President Trump’s comments and the recent ordeal in Pennsylvania perhaps reflect a broader crisis in civic life: namely, a profound misunderstanding of how the judiciary is different—and independent—from the other two political branches of government. As Chief Justice Roberts opined at his confirmation hearing, “Judges and justices are servants of the law, not the other way around. Judges are like umpires. Umpires don’t make the rules; they apply them.” While liberals and conservatives will quarrel over what the application of the law should be, the fact remains that the courts exist to interpret the law. This obligation is quite apart from the president and Congress. And it is a responsibility requiring great fortitude and independence from the political whims of the day, as judges must address questions concerning the very legality of the government’s conduct. Since the early days of our Republic, the judicial branch was established as check on overreach by the other branches; as Alexander Hamilton set forth in Federalist 78, “[i]ndependence of the judges may be an essential safeguard against the effects of occasional ill humors in the society.”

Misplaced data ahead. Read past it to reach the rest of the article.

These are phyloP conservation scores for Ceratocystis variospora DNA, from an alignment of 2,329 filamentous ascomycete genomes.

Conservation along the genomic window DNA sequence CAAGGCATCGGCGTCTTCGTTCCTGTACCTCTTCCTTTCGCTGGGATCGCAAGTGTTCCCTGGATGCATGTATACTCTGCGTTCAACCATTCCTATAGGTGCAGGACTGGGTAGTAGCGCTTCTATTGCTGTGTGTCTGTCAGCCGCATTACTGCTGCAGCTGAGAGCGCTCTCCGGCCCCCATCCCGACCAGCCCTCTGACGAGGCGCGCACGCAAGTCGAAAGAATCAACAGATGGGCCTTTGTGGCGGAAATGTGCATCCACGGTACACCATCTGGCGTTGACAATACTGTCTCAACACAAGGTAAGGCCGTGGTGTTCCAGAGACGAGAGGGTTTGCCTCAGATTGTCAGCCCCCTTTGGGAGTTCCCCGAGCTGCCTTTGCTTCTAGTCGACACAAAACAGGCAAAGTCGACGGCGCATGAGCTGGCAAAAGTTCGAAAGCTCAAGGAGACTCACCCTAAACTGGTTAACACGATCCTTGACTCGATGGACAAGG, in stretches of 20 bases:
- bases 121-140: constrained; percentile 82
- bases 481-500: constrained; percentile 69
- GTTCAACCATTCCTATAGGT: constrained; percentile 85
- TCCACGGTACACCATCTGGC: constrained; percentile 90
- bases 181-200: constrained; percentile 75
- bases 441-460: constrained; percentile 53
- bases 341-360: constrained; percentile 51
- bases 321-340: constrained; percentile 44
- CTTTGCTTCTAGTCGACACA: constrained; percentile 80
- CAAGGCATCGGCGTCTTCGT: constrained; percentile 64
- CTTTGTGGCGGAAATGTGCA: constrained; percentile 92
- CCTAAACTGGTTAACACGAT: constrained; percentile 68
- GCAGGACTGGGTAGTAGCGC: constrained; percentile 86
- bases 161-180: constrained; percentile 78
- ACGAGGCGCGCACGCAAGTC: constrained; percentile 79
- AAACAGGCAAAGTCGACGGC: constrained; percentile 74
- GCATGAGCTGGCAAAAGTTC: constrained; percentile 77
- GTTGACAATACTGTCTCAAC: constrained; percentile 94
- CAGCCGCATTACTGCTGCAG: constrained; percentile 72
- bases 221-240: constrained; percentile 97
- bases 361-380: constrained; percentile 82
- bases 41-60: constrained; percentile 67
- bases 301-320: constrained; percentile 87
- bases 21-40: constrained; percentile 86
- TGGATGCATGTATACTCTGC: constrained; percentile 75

In isolation, President Trump’s barbs at the courts are worrying. But to make matters worse, the media often amplifies a message to politicize the judiciary. Commentators have begun to use explosive language in response to court decisions they disagree with, such as labeling courts that issue rebukes to the administration as part of a “judicial resistance,” or calling lower decisions that circumscribe executive action as a “judicial coup”—much akin to the language used by dictators in other parts of the world to gut judicial independence. Reporters and commentators also frequently identify federal court judges in their reporting by the party of the president that nominated the judge (notwithstanding the role of Republicans and Democrats in the Senate in confirming all nominees).